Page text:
An Interview With….

When I made the decision to start writing a book blog it was as a medium to help me get my thoughts and opinions on the books I was reading out there. Over time it has evolved and turned into a way for me to meet like-minded individuals, find dozens of inspirations for books to read and also helped me showcase the work of indie authors. Just a couple of weeks ago I reviewed the ‘Americosis’ by Haydn Wilks. He was kind enough to give up some of his time for a quick interview for the blog and here’s what he had to say.

americosis

If you had to use three words to describe your book ‘Americosis Vol.1’ to someone who was contemplating reading it, which words would you use?

Judging from feedback I’ve gotten from readers so far, ‘vulgar’, ‘violent’ and ‘wild’ seem to crop up a lot. Whether you consider those adjectives to be positive or negative should give you a good idea of whether you’ll enjoy the book or not!

Do you have a routine or a special place that you do the majority of your writing and how do you overcome writer’s block?

I try to just force myself into writing as often as possible. I’ll often go to a coffee shop to write, as I find knowing I’m basically paying to be somewhere with the purpose of writing makes me less likely to get distracted. In the same way, I find I get a lot more done following a method of doing a first draft by hand and then typing it up on a computer later. Writing on computer, it’s far too easy to go back and change stuff as you’re going along, spend ages rewording the same few sentences over and over again, then just click onto Facebook or Reddit and lose an hour clicking links, watching clips and reading articles. Writer’s block isn’t so much of a problem as just getting the work done; I’ve lots of ideas I’d like to write about, sitting down and getting them written is the hard part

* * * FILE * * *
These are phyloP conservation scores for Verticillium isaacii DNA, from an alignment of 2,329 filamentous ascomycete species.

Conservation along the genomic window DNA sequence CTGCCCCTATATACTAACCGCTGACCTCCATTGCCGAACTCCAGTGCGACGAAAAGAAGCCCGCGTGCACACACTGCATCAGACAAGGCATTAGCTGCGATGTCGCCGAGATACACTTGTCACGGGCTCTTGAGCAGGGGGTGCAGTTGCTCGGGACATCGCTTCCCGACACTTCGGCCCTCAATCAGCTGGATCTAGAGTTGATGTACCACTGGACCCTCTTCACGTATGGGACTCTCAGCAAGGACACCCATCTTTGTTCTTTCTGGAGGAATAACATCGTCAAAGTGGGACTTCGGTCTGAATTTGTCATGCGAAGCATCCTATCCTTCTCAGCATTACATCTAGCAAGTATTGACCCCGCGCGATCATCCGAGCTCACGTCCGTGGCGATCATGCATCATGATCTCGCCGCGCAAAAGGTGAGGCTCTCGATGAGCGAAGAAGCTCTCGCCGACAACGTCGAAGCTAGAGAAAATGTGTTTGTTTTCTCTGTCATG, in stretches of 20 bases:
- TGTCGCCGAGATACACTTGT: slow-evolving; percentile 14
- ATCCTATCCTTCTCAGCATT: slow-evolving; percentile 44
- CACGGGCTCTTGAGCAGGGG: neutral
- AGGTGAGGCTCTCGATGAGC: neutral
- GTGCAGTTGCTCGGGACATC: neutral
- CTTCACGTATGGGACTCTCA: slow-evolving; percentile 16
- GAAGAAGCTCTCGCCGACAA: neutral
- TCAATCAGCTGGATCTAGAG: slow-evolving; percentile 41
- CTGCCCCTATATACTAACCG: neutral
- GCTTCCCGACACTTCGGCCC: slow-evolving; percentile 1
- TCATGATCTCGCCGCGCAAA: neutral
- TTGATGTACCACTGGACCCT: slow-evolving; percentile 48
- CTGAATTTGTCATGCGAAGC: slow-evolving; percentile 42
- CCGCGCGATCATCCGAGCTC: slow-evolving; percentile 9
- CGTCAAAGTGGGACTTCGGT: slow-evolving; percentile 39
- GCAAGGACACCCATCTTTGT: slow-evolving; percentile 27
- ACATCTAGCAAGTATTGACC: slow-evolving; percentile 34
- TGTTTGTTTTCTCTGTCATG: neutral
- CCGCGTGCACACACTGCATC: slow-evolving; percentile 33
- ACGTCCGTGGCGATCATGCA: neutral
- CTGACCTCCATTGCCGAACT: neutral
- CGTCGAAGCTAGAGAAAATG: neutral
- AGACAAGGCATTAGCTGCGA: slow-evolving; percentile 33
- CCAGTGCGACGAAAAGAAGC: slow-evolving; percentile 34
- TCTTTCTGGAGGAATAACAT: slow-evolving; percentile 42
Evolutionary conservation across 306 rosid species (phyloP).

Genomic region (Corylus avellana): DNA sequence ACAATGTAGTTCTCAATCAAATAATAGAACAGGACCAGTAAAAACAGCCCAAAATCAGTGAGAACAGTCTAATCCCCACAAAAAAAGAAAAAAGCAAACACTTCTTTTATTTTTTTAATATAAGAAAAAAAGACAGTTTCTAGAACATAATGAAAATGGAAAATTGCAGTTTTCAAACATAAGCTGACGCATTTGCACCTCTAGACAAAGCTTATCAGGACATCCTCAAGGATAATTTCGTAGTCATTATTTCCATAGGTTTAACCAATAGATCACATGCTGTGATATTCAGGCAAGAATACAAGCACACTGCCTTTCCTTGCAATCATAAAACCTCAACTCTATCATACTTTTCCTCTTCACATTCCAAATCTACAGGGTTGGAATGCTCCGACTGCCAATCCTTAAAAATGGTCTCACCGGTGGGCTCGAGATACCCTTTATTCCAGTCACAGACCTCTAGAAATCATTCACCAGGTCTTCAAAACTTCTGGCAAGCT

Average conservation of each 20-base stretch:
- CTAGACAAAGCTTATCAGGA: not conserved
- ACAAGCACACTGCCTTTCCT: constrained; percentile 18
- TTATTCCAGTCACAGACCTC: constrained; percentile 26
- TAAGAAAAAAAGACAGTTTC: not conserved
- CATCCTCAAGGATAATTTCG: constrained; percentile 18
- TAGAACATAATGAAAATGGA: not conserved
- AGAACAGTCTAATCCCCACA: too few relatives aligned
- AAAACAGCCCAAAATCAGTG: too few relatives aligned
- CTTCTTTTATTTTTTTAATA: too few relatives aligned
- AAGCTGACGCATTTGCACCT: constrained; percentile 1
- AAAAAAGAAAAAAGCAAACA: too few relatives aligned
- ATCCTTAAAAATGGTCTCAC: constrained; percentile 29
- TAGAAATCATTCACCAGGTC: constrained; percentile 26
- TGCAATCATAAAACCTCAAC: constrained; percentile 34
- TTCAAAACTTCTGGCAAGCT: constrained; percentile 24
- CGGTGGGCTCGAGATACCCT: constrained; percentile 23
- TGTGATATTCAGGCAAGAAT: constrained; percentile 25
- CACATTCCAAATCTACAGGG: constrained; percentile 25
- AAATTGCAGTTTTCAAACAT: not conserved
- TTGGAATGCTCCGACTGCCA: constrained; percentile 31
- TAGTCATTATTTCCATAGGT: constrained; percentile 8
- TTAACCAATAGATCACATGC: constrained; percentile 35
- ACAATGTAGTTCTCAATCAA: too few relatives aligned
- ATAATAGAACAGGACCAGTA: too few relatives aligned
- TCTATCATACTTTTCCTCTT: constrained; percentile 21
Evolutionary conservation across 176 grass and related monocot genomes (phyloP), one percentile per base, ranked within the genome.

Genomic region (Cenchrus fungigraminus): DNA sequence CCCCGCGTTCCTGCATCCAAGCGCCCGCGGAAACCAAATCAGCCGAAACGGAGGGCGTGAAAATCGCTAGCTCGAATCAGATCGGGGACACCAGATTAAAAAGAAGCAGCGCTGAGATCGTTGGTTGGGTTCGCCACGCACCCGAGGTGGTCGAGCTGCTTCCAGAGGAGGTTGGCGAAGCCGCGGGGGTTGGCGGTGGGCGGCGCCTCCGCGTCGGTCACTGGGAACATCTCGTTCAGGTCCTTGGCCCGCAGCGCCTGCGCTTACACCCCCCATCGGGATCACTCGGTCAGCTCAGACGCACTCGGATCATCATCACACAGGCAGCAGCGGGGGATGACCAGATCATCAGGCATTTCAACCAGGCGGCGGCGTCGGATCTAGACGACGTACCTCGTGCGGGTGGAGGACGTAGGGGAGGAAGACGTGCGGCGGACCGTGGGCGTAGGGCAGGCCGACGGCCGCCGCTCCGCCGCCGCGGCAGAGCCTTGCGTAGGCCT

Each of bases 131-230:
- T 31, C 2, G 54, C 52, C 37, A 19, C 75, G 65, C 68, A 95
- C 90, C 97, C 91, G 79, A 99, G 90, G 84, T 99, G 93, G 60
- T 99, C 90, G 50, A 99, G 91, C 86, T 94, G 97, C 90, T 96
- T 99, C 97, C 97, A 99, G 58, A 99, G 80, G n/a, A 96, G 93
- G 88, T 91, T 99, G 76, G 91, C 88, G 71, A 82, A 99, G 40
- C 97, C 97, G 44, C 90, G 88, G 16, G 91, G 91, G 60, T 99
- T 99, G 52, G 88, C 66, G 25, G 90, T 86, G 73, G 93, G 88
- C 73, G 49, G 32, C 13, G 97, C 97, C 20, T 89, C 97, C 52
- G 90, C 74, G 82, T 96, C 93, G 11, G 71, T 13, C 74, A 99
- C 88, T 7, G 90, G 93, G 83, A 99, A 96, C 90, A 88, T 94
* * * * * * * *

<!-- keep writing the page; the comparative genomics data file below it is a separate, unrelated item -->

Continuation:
Is there any particular authors or books that have inspired you? And what is it about their writing that you love so much?

I really got obsessed with Chuck Palahniuk and Bret Easton Ellis when I first read their books as a teenager, than a few years later I did the same thing with Jack Kerouac and Charles Bukowski. I think Palahniuk and Easton Ellis’ books have an air of cynicism that was irresistible to my angsty teenage self, while the back attraction with Kerouac and Bukowski is how they weave fictional narratives out of their own real-life experiences.

Americosis has a lot of storylines going on, how did you come up with the plot and interweave them together so well?